Thunderbird Tip: Make Sure Plugins Are Disabled
Firefox and Thunderbird share several components which makes it easier to develop for both applications but can also lead to side effects that produce issues that should better be avoided.
One of those effects are plugins that are automatically loaded in the Thunderbird email client. Plugins? You know, stuff like Google Update, iTunes Application Detector, JAVA or Quicktime are also loaded in Thunderbird with a high probability that they are not used by the user, ever.
Last time I checked, my Thunderbird plugin list had 12 different plugins enable which was quite the shock, considering that I did not need a single one of them.
I made the decision to disable all plugins, mainly because I did not need a single one. But there are other reasons why it may make sense to disable them.
Plugins are loaded with the email client which means that they occupy memory even if they are not needed. Disabling them will free up some memory and maybe even improve performance which is always a good thing.
Then there is security which can be a reason as well. Plugins sometimes have security vulnerabilities which means that not only the web browser but also the email client may be vulnerable to exploits.
Most users should disable all plugins in Thunderbird. There may be some that use the client to display feeds or web pages. Those users may want to keep some plugins enabled, Flash for instance to view Flash contents. The majority of plugins installed and enabled however are not likely needed at all.
To disable or enable plugins users need to click on Tools > Add-Ons in the Thunderbird menu and switch to the plugins sidebar item there. Plugins that are disabled show that in brackets behind the name. The button disable disables the plugin and enable will enable it again if the need arises.
While that gets rid of plugins at the time, Thunderbird may pick up plugins that are updated or installed anew.
The better option in my opinion is to disable plugins completely in Thunderbird:
- Select Tools > Options from the menu and there Advanced > General and click on Config Editor.
- Search for plugin.scan.plid.all and set it to 0 with a double-click.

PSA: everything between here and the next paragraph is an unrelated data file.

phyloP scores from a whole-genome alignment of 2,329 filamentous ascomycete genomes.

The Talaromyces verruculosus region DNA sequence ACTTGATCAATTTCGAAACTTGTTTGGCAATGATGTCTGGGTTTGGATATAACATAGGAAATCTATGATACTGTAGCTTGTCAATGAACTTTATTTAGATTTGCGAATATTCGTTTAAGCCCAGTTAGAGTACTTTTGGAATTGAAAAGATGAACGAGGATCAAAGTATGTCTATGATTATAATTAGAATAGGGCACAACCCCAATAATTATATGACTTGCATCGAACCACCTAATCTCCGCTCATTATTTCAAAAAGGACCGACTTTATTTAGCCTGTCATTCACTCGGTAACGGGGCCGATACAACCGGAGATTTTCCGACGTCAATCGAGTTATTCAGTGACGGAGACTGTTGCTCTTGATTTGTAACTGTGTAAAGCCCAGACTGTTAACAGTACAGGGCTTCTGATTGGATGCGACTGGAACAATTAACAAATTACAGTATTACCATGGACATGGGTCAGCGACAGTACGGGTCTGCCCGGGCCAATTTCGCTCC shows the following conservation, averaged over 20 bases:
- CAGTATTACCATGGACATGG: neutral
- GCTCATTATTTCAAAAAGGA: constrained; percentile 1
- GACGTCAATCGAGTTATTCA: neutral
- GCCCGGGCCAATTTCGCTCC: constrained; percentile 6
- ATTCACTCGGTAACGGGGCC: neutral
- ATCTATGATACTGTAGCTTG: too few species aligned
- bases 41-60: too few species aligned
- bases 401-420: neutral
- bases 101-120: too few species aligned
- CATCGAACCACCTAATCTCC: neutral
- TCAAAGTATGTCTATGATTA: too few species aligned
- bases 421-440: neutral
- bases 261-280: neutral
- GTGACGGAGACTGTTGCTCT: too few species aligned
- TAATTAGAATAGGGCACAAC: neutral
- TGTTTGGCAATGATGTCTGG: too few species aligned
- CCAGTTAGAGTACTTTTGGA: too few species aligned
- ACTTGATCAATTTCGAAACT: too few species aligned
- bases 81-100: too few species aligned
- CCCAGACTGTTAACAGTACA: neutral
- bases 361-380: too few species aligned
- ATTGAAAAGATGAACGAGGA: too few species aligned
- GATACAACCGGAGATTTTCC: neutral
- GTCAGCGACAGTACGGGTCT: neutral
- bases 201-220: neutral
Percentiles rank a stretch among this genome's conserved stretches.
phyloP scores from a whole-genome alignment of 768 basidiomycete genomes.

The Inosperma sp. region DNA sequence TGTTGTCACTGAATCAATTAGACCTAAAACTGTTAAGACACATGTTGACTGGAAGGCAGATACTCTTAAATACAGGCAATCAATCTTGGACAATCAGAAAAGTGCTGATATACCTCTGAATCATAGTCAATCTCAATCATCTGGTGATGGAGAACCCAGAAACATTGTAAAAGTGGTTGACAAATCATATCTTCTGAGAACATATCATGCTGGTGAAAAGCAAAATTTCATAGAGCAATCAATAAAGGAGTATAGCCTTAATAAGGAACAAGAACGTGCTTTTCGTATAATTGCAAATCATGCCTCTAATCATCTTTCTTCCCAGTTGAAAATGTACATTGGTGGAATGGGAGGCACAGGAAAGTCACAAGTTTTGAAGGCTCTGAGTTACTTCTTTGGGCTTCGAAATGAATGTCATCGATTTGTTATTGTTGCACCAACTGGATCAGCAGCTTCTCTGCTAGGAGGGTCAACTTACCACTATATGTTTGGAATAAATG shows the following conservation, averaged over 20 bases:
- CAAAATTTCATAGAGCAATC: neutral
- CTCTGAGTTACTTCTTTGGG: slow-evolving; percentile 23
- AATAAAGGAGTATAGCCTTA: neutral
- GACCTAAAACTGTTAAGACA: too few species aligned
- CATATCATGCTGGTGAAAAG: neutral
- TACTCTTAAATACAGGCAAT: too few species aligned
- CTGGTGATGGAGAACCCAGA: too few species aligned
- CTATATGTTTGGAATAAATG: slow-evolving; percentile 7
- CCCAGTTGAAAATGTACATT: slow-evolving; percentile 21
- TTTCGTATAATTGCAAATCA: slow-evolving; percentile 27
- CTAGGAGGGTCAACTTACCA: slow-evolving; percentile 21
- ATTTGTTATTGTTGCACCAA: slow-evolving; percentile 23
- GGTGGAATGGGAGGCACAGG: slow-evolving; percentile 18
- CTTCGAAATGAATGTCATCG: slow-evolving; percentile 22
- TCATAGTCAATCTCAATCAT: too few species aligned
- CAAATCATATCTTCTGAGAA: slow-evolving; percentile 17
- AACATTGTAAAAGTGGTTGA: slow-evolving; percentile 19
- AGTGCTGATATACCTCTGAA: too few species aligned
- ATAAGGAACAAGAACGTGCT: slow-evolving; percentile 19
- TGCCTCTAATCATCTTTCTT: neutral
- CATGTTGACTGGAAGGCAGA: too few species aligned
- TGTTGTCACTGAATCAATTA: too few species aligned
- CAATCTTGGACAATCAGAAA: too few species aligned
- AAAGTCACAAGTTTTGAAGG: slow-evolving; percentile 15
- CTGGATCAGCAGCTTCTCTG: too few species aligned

- Search for plugin.state.nppdf and set it to 0 as well.
- Search for plugin.state.npqtplugin and set it to 0.
Doing so should remove all plugins from the email client so that none are displayed anymore when you open the add-on manager's plugin section.
looking at my Thunderbird… and I have no plugins at all. I know I have Java (as per your example) installed but no plugin… *shrug*
I just checked and it seems to only display plugins in Thunderbird 3.3x and not 3.1x. Not sure why but maybe they fix it until 3.3 is released as a final.
yeah I’m on 3.1.7 here…
I did the same. BTW I’d be interested to know why Google installs Google Update in both Firefox and Thunderbird ? Here I’ve removed the intruder right from the Registry. I’m fond of many Google products but their policy often gets on my nerves. Also, Google Update, after having been removed as a service, now also installs as a scheduled task… I think they just can’t help it :)
I think it is more of a problem of Mozilla looking in specific folders and Registry for plugins and making use of those found automatically. Companies are merely exploiting it.
Well, it’s not Mozilla which creates the Registry key linking to Google Update as far as I know …
No it is not. But it is Mozilla who scans it. I have no idea why they are not adding confirmation windows to the browser whenever new plugins are discovered to give users the option to block or allow them. Sure, you could hope that the companies one day will not “exploit” this but do you really believe that they won’t? Mozilla thinks they will as you can see here http://weblogs.mozillazine.org/asa/archives/2010/11/why_do_they_think_th.html and http://weblogs.mozillazine.org/asa/archives/2010/12/why_do_they_think_th_1.html
I personally think they will never stop and that Mozilla should have stepped in a long time ago to prevent his automatic plugin integration.
True. Two different though related problematics. One is that companies set their plug-ins when the install has not been initiated by the user, two is that Mozilla does not prevent this by acknowledging the user of the install (thus the choice to accept it or not). Problematic (1) is that of ethics, problematic (2) is that of respect, and security. Google is not the only one to take advantage of this opened door, Microsoft did as well with Framework crap, and others will as well if nothing is done to prevent this hole.
To go even further, one could point out that there is not one browser that handles a true cookie management else than take-all or remove-all, an easy per-site management. Of course it is possible to delete manually this and that cookie, but who does it ? When I say not one browser, I am wrong in fact : Opera is the only browser that allows a per-site choice (with its conext menu item ‘site preferences’).
Globally, the idea is — and this is society-wide, not only within browsers) – to propose all means of choice, of privacy, but to build some of them in such a way that most users will just not take them into consideration !
Like Khai, I have no plugins on this Thunderbird 3.1 install. The profile has been dragged from Fedora Core 3 through at least a dozen different Linux distros and versions.
As I said, it seems to be new in Thunderbird 3.3x
This article is over 10 years old, and is for a very old version of TBird. Maybe it is time to do some maintenance on your posts and remove old irrelevant posts so we don’t spend a lot of time looking through old rusty tools.